Rappler must now shutdown

Maria Ressa also loses appeal over cyber libel conviction

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The lies and deception of a foreign-funded propaganda machinery masquerading as an “independent” member of the Philippine media has been ended after the Securities and Exchange Commission (SEC), the Philippines’ regulatory body in charge of policing and supervising the operations of the country’s corporate businesses, has affirmed its ruling issued in 2018 cancelling the corporate registration of ‘Rappler Inc. and ‘Rappler Holdings Corporation.’

In an order dated June 28, 2022, all 5 commissioners of the SEC headed by Chairman Emilio B. Aquino, signed the order that also directed the Commission’s ‘Company Registration and Monitoring Department’ (CRMD) to “effect” the revocation of their certificates of incorporation “in the records and systems of the Commission.”

The SEC order, tantamount to closing down Rappler and its now formal designation as a “hao-shiao” or “fake” media entity, follows the June 21, 2022 resolution of the Court of Appeals (CA), affirming the 2 earlier resolutions it issued in 2019 upholding the SEC’s findings that, among others, found Rappler of accepting foreign money to finance its operations, which is in violation of the Philippine Constitution.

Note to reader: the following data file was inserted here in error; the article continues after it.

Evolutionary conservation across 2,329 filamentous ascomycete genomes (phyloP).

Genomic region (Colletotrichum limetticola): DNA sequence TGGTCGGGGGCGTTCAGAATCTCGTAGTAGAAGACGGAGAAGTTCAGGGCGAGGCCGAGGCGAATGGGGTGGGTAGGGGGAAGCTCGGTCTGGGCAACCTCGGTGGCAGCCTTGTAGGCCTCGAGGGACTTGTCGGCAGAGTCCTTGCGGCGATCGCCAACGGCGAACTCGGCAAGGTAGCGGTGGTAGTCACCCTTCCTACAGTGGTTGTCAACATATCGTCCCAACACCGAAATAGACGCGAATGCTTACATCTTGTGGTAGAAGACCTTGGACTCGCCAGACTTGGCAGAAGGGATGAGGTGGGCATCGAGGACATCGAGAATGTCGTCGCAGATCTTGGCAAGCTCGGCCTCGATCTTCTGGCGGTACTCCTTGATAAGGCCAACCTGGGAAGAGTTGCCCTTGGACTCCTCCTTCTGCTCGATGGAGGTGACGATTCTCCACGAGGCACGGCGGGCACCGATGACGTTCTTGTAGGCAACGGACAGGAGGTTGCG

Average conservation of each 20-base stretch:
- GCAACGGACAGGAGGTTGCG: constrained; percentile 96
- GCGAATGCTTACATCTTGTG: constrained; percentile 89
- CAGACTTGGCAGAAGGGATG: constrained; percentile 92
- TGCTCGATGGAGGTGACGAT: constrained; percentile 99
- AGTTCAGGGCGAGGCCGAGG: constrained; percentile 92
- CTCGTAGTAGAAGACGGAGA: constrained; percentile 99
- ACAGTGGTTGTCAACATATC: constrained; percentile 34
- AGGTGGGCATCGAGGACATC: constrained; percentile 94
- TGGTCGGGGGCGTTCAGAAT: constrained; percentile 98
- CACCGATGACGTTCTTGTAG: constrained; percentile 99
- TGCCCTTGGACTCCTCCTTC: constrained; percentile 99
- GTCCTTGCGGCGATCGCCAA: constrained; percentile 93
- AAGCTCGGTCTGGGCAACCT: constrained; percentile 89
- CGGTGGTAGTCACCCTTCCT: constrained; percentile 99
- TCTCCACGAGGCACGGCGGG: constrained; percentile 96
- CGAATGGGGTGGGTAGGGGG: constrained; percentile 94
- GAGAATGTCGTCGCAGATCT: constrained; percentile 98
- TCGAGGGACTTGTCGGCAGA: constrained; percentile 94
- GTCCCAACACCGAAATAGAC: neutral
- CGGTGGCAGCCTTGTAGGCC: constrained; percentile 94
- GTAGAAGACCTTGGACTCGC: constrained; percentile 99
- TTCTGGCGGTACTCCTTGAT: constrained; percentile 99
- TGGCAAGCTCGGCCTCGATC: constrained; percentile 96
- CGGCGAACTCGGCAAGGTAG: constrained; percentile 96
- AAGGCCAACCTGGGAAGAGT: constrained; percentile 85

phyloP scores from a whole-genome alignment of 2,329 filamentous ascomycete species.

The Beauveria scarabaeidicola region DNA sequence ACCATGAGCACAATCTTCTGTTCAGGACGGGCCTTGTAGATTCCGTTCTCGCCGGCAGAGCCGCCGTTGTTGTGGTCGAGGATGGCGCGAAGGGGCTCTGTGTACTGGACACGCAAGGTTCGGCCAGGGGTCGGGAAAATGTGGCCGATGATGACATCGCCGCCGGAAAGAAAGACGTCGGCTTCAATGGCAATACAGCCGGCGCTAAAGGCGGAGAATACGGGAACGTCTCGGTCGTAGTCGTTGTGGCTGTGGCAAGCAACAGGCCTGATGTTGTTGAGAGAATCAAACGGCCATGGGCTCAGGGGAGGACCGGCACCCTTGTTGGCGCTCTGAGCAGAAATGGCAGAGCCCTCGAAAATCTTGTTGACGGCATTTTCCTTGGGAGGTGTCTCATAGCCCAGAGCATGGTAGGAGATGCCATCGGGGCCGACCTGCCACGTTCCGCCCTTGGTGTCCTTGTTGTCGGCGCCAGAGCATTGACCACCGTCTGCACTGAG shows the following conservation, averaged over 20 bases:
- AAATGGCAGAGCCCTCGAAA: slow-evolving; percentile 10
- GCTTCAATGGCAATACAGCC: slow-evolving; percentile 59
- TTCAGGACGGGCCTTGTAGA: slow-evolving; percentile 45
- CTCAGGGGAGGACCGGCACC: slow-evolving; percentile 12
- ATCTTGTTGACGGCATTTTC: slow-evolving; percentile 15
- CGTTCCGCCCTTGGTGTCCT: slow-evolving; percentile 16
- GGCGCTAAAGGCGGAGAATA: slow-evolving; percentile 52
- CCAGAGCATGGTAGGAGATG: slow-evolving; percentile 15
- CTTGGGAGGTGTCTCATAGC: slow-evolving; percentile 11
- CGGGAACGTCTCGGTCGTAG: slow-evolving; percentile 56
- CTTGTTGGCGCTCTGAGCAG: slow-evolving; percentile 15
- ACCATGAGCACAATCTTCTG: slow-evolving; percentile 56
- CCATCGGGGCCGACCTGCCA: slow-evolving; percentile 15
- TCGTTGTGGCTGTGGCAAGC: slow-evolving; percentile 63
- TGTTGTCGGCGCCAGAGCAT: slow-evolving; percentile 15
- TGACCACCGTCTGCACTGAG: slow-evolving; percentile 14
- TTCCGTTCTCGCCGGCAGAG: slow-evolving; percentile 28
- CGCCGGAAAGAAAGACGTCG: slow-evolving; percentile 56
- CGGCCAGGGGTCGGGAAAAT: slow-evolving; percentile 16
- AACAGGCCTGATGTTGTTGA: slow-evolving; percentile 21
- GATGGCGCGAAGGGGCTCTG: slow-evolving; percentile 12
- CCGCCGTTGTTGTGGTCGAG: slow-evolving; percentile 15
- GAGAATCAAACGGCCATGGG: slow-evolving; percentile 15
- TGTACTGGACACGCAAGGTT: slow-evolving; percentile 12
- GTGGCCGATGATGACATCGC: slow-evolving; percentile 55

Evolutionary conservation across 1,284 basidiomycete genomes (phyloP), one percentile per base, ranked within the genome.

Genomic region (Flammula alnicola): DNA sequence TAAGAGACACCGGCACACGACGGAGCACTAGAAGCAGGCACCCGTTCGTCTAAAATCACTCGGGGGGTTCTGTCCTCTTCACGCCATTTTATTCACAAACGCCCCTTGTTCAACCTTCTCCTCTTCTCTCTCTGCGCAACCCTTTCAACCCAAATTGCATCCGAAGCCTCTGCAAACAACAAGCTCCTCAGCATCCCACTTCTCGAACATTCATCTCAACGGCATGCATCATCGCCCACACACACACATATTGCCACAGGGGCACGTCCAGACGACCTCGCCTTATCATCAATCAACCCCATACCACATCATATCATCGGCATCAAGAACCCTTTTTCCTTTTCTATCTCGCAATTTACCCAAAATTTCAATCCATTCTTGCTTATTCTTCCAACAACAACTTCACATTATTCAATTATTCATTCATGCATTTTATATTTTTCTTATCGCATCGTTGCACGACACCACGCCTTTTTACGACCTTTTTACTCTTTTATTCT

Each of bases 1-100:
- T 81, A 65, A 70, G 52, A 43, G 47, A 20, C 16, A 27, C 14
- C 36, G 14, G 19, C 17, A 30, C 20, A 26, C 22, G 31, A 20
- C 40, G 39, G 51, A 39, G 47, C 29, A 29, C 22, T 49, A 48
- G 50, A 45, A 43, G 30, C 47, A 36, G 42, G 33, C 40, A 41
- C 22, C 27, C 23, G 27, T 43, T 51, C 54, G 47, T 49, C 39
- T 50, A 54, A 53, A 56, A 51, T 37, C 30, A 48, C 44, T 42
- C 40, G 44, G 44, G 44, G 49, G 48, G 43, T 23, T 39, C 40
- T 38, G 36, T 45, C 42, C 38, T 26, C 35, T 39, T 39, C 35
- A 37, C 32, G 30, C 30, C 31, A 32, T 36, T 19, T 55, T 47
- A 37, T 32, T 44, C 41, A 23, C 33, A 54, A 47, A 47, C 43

The original petition questioning Rappler and its acceptance of foreign money identified with the Central Intelligence Agency (CIA) was filed before the SEC by the Office of the Solicitor General (OSG) under Solicitor General Jose Calida.

The SEC then formed a Special Panel to thoroughly investigate the issue and arrived at the conclusion that Rappler, by allowing Omidyar Network to put money in Rappler, had indeed violated the foreign restriction rule under Section 11(1), Article XVI of the Constitution.

Omidyar Network is among the many private organizations in the United States identified with the US government and the CIA and its ‘regime change’ policy against governments it deemed “unfriendly” or “inimical” against the interest of the United States.

Omidyar’s financing of Rappler-like “media” networks in Ukraine helped topple its government in 2014 and the riots that erupted in Hongkong between 2019 and 2020.